Dominguez presses Congress on passage of tax reforms
The head of the Duterte administration’s economic team on Tuesday reiterated the call for Congress to pass the comprehensive tax reform program by yearend or the country risks slowing economic growth.
As far as the second tax package on corporate income taxation and rationalization of fiscal investments was concerned, Finance Secretary Carlos G. Dominguez III told the Second Economic Journalists’ Association of the Philippines (Ejap) Economic Forum that the Department of Finance would not compromise the budget deficit.
The Tax Reform for Attracting Better and High-quality Opportunities Act or so-called “Trabaho” bill approved by the House ways and means committee this month would result in foregone revenues of about P62 billion as it aims to automatically cut the corporate income tax rate to 28 percent by 2021 without conditions.
The DOF had said that “it will be in the best interest of our country” to have a revenue-neutral tax package.
The DOF was pushing for a staggered and conditional reduction in corporate income tax rates under the proposed second package as the government could not stand to lose more revenues due to the massive physical infrastructure and social services programs that the Duterte administration wanted to fund.
Foregone revenues may widen the budget deficit, but Dominguez said that “we will not prejudice the entire economy by exceeding 3 percent of gross domestic product.”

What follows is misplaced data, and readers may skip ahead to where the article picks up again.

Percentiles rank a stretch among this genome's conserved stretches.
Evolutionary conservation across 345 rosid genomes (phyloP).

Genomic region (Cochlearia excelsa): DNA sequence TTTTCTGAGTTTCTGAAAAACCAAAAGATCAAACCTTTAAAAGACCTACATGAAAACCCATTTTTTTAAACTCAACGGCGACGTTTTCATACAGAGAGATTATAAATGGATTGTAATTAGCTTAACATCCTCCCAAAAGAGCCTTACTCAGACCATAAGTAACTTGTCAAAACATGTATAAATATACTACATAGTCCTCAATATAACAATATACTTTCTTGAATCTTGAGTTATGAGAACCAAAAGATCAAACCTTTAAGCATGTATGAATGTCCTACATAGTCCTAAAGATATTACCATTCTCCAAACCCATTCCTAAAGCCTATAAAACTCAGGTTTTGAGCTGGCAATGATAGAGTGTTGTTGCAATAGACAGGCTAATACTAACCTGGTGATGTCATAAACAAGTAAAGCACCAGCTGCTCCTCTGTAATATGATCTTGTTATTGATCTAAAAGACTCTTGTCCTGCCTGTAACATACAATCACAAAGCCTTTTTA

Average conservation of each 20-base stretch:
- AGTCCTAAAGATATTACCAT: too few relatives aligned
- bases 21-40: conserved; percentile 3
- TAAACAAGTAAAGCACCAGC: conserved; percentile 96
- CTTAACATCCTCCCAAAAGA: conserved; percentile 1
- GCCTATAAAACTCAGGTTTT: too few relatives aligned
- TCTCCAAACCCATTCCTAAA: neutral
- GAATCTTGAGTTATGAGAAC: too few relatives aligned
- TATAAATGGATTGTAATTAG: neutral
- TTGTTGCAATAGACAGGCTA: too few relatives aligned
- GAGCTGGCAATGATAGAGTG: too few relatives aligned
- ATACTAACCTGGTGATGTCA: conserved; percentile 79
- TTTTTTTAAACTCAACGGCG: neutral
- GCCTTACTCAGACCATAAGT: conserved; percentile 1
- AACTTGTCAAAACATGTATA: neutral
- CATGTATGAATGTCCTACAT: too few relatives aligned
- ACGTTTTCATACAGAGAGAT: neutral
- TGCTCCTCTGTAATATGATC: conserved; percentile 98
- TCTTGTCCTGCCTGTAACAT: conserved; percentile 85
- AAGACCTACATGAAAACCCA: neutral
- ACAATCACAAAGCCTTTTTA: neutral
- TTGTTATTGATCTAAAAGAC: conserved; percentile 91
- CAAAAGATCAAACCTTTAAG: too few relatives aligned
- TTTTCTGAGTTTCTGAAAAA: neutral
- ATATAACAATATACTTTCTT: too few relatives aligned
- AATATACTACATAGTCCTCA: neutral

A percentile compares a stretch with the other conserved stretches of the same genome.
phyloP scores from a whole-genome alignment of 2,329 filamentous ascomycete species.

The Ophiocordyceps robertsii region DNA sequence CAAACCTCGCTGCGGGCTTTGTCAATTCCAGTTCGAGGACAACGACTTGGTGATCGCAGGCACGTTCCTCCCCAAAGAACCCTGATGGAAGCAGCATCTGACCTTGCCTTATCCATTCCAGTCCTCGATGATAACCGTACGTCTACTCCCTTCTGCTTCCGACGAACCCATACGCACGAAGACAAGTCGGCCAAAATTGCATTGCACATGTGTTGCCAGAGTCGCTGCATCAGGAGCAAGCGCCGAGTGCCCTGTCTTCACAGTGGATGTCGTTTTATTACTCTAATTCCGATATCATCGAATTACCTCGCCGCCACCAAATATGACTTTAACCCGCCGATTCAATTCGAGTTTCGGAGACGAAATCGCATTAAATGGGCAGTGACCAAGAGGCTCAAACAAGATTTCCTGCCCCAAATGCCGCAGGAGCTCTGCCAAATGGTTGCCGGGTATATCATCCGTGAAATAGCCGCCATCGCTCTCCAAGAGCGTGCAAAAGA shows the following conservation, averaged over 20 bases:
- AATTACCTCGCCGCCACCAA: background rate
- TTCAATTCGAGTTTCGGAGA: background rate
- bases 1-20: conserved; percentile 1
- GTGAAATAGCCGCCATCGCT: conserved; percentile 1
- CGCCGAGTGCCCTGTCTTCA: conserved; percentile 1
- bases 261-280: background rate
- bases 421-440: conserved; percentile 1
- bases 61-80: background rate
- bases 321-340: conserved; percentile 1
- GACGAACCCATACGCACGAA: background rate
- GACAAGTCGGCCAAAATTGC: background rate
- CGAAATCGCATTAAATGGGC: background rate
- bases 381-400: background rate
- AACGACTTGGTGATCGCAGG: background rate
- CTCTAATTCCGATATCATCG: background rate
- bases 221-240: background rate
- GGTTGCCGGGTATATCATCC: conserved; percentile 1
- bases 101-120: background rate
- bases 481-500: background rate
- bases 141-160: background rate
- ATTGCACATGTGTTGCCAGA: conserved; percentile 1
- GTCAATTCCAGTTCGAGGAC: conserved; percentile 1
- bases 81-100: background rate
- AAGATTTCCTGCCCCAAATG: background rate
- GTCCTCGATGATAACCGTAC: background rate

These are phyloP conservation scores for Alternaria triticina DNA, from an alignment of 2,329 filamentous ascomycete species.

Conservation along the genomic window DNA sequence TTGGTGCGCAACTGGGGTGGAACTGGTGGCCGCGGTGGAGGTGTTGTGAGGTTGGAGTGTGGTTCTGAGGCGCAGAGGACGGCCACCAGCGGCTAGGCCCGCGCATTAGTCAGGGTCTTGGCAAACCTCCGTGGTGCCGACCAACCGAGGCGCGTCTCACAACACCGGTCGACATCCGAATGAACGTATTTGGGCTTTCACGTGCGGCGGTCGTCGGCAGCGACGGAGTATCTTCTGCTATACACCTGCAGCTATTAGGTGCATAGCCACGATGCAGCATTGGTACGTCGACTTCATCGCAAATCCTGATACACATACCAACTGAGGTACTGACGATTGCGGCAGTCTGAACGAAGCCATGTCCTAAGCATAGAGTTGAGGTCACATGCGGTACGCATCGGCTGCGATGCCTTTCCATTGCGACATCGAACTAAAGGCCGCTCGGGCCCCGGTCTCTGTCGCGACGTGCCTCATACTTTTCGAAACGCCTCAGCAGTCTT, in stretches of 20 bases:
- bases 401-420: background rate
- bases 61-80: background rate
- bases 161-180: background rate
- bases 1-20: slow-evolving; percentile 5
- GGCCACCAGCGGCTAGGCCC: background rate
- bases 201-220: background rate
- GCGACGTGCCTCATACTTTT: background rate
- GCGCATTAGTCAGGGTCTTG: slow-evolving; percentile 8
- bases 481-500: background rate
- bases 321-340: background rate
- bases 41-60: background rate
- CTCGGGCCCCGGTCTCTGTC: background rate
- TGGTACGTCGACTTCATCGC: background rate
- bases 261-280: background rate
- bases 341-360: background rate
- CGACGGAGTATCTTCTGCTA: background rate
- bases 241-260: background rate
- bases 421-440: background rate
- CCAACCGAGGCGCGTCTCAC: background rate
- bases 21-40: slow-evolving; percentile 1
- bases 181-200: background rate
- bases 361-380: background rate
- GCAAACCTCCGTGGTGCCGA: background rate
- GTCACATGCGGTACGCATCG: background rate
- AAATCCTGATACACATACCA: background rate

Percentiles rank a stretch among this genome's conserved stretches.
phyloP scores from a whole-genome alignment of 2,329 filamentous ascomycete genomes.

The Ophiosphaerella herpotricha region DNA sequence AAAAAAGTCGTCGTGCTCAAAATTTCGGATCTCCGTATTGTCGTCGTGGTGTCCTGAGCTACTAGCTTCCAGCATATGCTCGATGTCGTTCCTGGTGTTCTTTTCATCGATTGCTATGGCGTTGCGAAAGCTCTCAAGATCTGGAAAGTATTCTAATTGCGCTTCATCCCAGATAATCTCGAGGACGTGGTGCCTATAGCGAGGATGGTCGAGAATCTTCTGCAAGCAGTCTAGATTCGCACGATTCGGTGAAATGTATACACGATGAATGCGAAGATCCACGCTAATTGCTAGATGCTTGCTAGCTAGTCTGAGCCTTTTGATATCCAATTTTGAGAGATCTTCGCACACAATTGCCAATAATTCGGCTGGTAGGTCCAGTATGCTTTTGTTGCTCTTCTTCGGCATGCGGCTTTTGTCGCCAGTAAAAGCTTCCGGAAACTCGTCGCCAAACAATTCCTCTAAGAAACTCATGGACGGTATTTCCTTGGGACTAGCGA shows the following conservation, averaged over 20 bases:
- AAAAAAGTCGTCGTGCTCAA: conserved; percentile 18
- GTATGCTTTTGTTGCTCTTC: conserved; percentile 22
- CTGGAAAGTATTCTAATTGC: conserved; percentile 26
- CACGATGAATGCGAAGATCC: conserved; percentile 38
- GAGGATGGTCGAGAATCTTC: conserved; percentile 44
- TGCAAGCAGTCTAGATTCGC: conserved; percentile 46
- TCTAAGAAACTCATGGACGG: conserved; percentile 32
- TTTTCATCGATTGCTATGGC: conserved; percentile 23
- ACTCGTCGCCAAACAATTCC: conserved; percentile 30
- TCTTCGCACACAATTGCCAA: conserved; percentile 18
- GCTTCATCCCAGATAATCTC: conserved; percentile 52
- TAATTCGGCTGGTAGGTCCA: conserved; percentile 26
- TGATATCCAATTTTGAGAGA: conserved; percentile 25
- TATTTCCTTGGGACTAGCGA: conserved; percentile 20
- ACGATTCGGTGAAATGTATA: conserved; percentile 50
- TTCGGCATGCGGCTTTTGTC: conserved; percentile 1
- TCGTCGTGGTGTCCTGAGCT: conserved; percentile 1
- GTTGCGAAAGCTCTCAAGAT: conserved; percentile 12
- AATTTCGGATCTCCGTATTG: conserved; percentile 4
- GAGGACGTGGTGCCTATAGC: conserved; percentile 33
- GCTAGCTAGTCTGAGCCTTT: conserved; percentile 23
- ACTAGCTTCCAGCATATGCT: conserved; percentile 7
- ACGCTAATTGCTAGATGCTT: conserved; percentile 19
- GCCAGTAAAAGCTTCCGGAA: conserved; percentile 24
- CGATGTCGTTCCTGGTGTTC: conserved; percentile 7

The economic team had programmed yearly fiscal deficit ceilings equivalent to 3 percent of GDP in the near term, save for the slightly wider budget deficit cap equivalent to 3.2 percent of GDP in 2019.
Dominguez said that “if we do not modernize our tax policy this year, we cannot possibly sustain our pace of growth—we cannot become the dynamic and inclusive economy that is the norm for our region.”
The DOF already submitted all pending packages to Congress for its approval.
“To be sure, we are facing an uphill climb in the effort to pass the succeeding packages of the comprehensive tax reform program. Some of these reforms run against deeply entrenched vested interests. It is always difficult to reform tax policies on the eve of an election year,” Dominguez said.
For his part, Budget Secretary Benjamin E. Diokno said that the comprehensive tax reform program should ideally be passed before yearend.
“We are just being realistic—if we go beyond Dec. 31, we hope for another round and that’s about maybe July next year but then we will start from page one. So that’s why our target is to have all the tax measures passed before the end of the year,” Diokno explained.
Package “1B”—covering tax amnesty and other tax administration measures, including higher motor vehicle user’s charge—was removed by the Senate from the version of the first tax reform package passed by the Lower House last year.
Subscribe to INQUIRER PLUS to get access to The Philippine Daily Inquirer & other 70+ titles, share up to 5 gadgets, listen to the news, download as early as 4am & share articles on social media. Call 896 6000.